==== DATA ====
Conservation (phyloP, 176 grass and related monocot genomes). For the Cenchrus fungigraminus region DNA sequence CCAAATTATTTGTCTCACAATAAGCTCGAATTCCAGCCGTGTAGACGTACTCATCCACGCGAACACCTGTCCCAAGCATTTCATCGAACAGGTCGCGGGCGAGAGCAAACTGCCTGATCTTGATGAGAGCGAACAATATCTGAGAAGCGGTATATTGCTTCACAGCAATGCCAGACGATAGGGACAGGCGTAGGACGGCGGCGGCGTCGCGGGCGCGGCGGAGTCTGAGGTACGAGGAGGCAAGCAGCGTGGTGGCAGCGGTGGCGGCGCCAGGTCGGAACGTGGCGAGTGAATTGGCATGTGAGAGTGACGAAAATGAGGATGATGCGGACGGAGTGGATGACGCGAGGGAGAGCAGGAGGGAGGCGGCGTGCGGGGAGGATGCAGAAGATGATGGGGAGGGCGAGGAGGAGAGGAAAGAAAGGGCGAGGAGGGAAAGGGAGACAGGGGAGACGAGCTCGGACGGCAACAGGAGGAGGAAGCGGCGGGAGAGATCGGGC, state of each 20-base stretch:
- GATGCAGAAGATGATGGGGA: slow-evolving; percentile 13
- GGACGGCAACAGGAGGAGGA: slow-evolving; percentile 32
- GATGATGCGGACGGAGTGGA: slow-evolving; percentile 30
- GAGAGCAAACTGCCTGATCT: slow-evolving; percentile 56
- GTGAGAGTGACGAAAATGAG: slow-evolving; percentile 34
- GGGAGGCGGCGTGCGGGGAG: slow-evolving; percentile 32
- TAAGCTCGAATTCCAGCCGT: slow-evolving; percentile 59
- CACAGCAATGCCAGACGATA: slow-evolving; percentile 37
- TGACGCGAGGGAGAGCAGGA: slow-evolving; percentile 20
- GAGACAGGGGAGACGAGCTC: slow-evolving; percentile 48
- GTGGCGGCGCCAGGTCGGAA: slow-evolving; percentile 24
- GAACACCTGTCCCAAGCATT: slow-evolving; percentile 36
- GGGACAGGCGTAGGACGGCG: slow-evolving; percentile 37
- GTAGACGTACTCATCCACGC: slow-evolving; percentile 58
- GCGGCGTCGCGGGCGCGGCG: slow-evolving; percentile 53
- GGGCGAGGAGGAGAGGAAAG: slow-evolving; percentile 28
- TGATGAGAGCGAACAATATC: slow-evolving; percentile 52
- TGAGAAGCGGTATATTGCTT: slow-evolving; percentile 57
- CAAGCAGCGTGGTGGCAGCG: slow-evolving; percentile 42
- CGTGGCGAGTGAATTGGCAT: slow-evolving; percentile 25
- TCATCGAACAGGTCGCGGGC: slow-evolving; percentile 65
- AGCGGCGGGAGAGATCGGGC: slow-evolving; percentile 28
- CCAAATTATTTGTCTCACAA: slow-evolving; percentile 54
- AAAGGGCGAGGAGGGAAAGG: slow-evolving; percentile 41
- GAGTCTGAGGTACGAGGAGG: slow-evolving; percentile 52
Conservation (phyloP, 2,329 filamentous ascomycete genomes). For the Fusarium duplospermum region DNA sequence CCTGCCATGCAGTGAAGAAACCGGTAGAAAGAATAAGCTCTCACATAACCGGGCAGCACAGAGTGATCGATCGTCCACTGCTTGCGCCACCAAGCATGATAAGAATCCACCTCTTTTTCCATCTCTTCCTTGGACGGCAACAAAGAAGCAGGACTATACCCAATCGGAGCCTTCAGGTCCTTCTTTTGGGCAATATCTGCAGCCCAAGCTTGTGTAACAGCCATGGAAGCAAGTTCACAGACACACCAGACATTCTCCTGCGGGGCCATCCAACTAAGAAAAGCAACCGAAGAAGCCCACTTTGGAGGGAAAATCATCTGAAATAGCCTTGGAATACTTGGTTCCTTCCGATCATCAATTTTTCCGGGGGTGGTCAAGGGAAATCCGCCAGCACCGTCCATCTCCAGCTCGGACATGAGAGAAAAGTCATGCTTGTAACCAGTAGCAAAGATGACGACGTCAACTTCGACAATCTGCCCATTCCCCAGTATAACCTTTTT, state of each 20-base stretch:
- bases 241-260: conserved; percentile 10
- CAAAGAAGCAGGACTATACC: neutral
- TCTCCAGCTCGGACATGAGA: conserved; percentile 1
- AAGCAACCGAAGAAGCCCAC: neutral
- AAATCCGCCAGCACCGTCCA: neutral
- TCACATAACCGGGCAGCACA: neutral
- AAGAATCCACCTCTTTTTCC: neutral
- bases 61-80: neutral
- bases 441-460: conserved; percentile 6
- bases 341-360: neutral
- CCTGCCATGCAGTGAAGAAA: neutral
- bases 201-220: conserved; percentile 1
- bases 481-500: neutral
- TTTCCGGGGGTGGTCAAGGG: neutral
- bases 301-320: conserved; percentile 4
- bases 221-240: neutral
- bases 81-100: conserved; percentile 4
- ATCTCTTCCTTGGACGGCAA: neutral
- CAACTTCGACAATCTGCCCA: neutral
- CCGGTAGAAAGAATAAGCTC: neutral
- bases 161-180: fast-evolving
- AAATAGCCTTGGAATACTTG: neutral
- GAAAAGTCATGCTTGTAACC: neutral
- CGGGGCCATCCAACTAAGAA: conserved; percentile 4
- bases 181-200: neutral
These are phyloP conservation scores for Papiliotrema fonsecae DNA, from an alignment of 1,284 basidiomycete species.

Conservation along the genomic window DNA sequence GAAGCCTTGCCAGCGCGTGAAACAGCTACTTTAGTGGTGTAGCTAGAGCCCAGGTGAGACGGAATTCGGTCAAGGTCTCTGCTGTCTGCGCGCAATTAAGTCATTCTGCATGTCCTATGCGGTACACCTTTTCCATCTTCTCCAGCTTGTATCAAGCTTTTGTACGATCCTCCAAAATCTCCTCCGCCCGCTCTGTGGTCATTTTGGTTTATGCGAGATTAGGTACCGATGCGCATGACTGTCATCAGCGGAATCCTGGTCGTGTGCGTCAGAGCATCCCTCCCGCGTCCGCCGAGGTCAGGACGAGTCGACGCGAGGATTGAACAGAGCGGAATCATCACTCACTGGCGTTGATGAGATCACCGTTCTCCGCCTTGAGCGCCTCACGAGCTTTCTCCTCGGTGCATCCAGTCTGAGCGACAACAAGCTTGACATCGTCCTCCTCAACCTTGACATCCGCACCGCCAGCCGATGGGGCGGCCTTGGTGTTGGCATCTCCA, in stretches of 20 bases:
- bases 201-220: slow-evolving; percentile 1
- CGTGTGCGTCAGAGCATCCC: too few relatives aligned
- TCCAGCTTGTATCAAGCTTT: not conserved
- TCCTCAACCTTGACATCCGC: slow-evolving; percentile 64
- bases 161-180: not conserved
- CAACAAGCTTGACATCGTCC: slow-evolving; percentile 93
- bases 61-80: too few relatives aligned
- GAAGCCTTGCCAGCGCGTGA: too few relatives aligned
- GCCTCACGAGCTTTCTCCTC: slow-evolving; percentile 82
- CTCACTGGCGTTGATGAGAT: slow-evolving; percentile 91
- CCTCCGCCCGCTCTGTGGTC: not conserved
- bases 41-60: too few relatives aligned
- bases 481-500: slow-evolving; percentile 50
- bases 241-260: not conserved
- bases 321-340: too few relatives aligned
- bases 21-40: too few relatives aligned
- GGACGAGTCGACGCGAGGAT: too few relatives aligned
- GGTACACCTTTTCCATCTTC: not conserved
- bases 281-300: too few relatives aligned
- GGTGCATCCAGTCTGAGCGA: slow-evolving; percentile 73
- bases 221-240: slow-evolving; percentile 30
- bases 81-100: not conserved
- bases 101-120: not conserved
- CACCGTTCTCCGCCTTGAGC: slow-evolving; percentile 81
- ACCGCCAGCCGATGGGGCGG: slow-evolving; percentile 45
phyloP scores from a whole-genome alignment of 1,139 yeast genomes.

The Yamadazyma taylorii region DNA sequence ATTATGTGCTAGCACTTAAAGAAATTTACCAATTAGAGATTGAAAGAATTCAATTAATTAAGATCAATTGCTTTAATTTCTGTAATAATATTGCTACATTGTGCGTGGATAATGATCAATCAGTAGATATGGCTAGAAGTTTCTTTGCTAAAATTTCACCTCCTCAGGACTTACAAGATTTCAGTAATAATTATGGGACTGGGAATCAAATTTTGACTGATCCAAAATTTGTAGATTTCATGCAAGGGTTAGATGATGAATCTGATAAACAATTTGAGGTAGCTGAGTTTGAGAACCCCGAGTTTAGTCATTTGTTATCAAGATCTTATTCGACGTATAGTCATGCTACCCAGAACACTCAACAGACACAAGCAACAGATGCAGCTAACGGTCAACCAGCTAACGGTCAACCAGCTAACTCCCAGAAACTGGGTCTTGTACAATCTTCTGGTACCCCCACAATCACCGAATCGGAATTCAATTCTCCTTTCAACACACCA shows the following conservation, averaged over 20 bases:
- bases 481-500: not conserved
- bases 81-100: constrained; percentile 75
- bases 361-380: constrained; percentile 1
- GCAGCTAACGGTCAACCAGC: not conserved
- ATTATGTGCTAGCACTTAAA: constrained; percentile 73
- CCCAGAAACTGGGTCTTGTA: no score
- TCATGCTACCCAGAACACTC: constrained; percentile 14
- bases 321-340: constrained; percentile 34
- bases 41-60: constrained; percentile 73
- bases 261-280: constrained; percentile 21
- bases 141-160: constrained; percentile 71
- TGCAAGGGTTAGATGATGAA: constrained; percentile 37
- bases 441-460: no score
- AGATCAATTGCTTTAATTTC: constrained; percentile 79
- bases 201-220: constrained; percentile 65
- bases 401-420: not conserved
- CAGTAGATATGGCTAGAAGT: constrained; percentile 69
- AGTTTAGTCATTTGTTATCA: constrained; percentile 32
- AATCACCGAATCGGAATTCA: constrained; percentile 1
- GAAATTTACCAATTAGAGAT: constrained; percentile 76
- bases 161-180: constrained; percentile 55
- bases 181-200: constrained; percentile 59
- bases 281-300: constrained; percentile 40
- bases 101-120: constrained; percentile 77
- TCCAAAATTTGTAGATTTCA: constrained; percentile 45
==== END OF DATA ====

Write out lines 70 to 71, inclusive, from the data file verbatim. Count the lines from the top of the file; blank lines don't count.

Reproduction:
- bases 21-40: too few relatives aligned
- GGACGAGTCGACGCGAGGAT: too few relatives aligned